A customer who has favourable perceptions of a brand who will talk favourably about a brand to their acquaintances to help generate awareness of the brand or influence purchase intent.
The brand assets (or liabilities) linked to a brand’s name and symbol that add to (or subtract from) a service.
The frequency and depth of interactions with a brand can be enhanced through the Internet.
The totality of brand associations including name and symbols that must be communicated.
The process of creating and evolving successful brands.
A traditional organisation with limited online presence.
Broad band shallow navigation
More choices, fewer clicks to reach required content.
A term referring to methods of delivering information across the Internet at a higher rate by increasing bandwidth.
A website in which a company has simply transferred (‘migrated’) its existing paper-based promotional literature onto the Internet without recognising the differences required by this medium.
See Media broker.
See Web browser.
Offering complementary services.
A summary of how a company will generate revenue, identifying its product offering, value- added services, revenue sources and target customers.
Commercial transactions between an organisation and other organisations (inter organisational marketing).
Business-to-business exchanges or marketplaces
Virtual intermediaries with facilities to enable trading between buyers and sellers.
Commercial transactions between an organisation and consumers.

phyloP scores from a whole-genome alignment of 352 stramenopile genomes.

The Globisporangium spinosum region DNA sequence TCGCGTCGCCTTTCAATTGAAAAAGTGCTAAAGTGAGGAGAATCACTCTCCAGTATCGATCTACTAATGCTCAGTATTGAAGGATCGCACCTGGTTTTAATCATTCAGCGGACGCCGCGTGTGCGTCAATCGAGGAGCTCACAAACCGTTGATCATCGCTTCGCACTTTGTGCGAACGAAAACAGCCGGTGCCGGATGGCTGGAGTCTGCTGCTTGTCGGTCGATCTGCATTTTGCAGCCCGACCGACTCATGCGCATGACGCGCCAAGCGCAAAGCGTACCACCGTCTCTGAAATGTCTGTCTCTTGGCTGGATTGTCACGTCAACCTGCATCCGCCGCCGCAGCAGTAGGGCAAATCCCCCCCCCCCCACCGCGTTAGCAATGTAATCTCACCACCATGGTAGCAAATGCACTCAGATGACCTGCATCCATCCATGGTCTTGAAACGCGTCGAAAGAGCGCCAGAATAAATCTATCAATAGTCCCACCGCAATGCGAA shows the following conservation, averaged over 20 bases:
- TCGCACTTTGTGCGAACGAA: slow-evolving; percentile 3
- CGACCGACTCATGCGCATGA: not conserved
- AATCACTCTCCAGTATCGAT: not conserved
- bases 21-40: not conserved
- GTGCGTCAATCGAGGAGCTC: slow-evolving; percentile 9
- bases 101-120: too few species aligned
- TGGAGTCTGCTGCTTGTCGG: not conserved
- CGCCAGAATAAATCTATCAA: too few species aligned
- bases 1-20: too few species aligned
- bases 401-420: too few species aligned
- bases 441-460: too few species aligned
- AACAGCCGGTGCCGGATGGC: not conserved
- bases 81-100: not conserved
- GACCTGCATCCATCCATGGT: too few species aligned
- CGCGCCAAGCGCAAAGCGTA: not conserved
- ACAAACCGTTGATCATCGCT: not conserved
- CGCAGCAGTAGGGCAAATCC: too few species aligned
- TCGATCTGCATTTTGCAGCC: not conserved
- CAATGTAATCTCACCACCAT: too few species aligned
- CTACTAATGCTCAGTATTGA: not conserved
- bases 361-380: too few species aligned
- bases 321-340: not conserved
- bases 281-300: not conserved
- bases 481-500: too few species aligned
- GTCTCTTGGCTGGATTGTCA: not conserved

E-commerce transactions between a purchasing organisation and its suppliers.
Allocation for inbound and outbound telemarketing.
A direct response facility available on a website to enable a company to contact a customer by phone at a later time as specified by the customer.
E-marketing communications that are executed to support a specific marketing campaign such as a product launch, price promotion or a web site launch.
Campaign URL (CU RL)
A web address specific to a particular campaign.
Capabilities are intangible and are developed from the combined and coordinated behaviour and activities of an organisation’s employees, and it is therefore ‘embedded in the organisation and processes’ (Makadok, 2001 – see Chapter 11). The definition of a capability is an organisation’s ability to ‘perform a set of co-ordinated tasks, utilising organisational resources, for the purposes of achieving a particular end result’
The process of setting up a way of organising objects on the website in a consistent manner.
Cascading style sheets
A simple mechanism for adding style (e.g. fonts, colours, spacing) to web documents. CSS enables different style elements to be controlled across an entire site or section of site. Style elements that are commonly controlled include typography, background colour and images, and borders and margins.
Catalogues provide a structured listing of registered websites in different categories. They are similar to an electronic version of Yellow Pages. Yahoo! and Excite are the best known examples of catalogues. (Also known as directories.) The distinction between search engines and catalogues has become blurred since many sites now include both facilities as part of a portal service.